Life in prison is very different from life outside, but we need employers to make a commitment to hire formerly incarcerated people.
It came as no surprise to the American people, especially African-Americans, when President America included prison reform in his ambitious and broad agenda.
“The United States’ criminal justice system faces significant challenges. Over the past 25 years, the U.S. prison and jail population reached an all-time high and the number of people on probation and parole doubled,” according to the White House’s website.
Last year, Obama granted amnesty to several Black people who received long jail terms because of unfair mandatory minimum sentences enforced by the war on drugs.
However, many of these free men and women face serious challenges in reintegrating into a drastically changed.
According to Yosha Gunasekera, a New York City criminal defense attorney, “reintegrating into society after a conviction is incredibly difficult, because while in prison individuals may have lost their housing, jobs, or even custody of their children,” and are faced with extremely alienating social stigma of being ex-convicts upon their released.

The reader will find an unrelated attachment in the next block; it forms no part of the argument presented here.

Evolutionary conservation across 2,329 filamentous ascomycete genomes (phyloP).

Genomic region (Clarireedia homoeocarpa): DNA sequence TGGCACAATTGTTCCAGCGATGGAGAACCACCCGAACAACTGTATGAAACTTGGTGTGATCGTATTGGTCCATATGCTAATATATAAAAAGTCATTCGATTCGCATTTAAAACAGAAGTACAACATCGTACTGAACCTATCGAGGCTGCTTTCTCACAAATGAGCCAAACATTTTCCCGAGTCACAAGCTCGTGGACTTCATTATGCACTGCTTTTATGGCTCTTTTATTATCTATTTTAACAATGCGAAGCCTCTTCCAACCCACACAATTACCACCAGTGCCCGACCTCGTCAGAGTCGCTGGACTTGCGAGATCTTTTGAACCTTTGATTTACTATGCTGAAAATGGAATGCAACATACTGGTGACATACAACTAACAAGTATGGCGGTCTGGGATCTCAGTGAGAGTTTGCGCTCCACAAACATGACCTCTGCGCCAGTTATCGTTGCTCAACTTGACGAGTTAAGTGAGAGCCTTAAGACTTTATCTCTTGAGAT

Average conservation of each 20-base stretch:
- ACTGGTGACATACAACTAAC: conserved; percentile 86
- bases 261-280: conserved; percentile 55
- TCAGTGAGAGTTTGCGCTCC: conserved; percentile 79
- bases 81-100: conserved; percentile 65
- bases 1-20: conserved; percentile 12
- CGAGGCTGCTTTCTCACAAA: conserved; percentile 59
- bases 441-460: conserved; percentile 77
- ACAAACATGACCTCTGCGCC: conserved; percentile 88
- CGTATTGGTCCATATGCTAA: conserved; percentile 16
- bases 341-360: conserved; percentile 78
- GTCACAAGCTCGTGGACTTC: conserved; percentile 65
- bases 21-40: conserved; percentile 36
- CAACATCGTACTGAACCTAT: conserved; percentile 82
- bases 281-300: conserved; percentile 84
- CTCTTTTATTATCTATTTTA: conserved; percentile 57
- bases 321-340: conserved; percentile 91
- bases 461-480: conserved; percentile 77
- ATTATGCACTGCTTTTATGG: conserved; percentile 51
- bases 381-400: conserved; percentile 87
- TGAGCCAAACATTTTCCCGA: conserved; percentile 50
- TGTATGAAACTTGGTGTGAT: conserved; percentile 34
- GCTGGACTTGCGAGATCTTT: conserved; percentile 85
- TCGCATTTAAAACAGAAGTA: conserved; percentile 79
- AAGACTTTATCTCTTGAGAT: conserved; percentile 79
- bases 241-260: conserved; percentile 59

Some of the major challenges ex-convicts face include housing problems, overcoming the stigma of serving time, and difficulties with finding a job.
Gunasekera noted that Individuals who have been convicted of crime may not be able to live with their family members, leaving them nowhere else to turn to, but public shelter. They are stigmatized, and for some finding employment is almost impossible because their criminal records “follow them around for the rest of their life.”
However, the New York-based attorney believes with policy reforms formerly incarcerated people could be helped to fit in to society and live a decent life.
Per Gunasekera, the first step in ensuring these policy changes is recognizing that the current system of mass incarceration, which unfairly punishes the poor and people of color, does not work.
She added that this can be followed by policies that will target biases like the sentencing of crack cocaine versus powder cocaine, and prioritizing rehabilitation over punishment.
These measures alongside many others would help reduce the recidivism rate and the devastating impact the war on drugs has had on the Black community.
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